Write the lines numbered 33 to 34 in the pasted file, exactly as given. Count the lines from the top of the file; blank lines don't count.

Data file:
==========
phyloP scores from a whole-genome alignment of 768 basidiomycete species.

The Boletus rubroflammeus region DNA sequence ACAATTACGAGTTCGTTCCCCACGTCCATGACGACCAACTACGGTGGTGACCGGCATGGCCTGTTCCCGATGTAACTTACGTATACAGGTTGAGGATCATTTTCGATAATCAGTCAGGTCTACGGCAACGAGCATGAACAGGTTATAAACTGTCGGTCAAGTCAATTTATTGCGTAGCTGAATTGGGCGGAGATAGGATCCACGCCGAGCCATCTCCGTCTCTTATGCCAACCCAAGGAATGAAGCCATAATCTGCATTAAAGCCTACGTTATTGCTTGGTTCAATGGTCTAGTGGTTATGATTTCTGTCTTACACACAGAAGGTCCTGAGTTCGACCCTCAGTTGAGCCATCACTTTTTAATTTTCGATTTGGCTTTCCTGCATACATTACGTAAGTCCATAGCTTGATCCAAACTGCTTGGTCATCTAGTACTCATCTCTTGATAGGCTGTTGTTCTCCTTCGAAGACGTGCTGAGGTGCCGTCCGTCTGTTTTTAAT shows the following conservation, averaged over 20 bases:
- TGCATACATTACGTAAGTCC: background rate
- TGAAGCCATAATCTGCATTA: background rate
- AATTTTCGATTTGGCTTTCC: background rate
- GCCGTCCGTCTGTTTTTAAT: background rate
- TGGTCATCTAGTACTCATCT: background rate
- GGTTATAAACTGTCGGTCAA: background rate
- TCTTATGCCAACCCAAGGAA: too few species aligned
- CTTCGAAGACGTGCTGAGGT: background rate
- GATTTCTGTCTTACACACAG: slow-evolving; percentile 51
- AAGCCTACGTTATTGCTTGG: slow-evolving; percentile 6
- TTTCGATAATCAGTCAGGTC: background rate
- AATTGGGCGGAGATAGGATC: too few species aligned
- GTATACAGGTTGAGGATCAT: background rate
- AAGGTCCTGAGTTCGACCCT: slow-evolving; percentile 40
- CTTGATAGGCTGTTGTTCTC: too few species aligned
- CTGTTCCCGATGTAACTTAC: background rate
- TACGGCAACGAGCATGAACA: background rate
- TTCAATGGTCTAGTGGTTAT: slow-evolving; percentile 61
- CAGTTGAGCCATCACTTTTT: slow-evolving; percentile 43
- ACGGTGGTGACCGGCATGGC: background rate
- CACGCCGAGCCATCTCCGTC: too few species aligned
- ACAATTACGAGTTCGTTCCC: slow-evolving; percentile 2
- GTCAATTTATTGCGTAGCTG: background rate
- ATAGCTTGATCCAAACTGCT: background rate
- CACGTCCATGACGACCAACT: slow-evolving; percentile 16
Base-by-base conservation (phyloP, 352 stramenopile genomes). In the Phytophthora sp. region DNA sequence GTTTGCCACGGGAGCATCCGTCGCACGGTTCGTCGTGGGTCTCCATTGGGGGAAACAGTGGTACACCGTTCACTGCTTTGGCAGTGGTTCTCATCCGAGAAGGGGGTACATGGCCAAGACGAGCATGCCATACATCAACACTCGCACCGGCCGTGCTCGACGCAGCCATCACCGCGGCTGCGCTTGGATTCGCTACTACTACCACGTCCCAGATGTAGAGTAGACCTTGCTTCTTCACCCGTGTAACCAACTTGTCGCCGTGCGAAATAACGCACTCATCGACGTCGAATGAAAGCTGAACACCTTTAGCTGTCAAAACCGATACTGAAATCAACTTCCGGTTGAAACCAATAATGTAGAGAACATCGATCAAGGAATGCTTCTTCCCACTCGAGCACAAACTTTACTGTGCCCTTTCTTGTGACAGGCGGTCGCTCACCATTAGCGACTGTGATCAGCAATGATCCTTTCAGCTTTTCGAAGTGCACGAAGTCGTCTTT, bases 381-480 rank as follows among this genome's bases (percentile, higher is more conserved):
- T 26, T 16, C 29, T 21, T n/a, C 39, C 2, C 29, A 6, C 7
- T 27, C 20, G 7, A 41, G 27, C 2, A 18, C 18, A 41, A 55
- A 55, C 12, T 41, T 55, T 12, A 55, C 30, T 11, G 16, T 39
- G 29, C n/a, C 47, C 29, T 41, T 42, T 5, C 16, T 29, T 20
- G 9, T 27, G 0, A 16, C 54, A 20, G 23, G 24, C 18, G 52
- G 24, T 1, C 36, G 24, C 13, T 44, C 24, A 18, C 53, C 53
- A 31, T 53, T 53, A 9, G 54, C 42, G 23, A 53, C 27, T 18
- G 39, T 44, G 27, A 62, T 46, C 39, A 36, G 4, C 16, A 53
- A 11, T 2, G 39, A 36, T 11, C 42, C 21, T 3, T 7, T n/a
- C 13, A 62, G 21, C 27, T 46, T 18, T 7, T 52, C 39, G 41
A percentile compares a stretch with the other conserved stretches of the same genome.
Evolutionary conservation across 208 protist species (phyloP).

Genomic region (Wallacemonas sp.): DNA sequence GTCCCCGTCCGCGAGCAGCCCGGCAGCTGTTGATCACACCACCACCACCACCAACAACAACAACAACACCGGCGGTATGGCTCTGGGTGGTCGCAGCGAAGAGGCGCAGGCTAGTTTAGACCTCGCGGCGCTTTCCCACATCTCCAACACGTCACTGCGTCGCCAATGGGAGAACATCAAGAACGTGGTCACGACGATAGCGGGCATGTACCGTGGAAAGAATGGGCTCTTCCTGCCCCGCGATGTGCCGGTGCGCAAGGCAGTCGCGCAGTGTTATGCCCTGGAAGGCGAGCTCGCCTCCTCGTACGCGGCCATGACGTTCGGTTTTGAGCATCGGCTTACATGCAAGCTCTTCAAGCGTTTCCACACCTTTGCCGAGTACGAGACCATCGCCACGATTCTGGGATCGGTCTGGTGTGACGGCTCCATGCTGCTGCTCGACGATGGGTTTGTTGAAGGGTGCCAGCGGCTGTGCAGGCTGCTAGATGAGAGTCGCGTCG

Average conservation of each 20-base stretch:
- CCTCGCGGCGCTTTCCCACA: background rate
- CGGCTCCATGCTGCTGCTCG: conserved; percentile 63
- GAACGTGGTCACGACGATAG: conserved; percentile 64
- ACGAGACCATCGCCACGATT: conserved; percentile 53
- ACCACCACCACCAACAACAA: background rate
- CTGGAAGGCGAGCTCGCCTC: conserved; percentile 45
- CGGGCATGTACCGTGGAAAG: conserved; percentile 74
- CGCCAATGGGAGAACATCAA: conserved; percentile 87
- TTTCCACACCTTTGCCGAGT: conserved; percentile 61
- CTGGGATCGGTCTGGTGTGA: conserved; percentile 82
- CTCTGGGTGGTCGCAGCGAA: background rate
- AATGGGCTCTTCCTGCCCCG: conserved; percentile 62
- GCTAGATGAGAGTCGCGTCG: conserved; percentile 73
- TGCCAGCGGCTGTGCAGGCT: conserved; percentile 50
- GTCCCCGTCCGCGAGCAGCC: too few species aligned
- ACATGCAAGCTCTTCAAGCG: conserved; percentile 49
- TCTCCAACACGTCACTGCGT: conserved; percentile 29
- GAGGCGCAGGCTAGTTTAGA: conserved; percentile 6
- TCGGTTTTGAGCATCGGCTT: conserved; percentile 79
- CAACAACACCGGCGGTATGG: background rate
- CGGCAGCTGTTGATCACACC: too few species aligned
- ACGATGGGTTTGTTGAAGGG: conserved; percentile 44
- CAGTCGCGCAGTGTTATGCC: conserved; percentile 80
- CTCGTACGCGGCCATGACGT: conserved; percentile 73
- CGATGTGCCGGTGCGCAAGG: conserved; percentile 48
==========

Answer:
- G 9, T 27, G 0, A 16, C 54, A 20, G 23, G 24, C 18, G 52
- G 24, T 1, C 36, G 24, C 13, T 44, C 24, A 18, C 53, C 53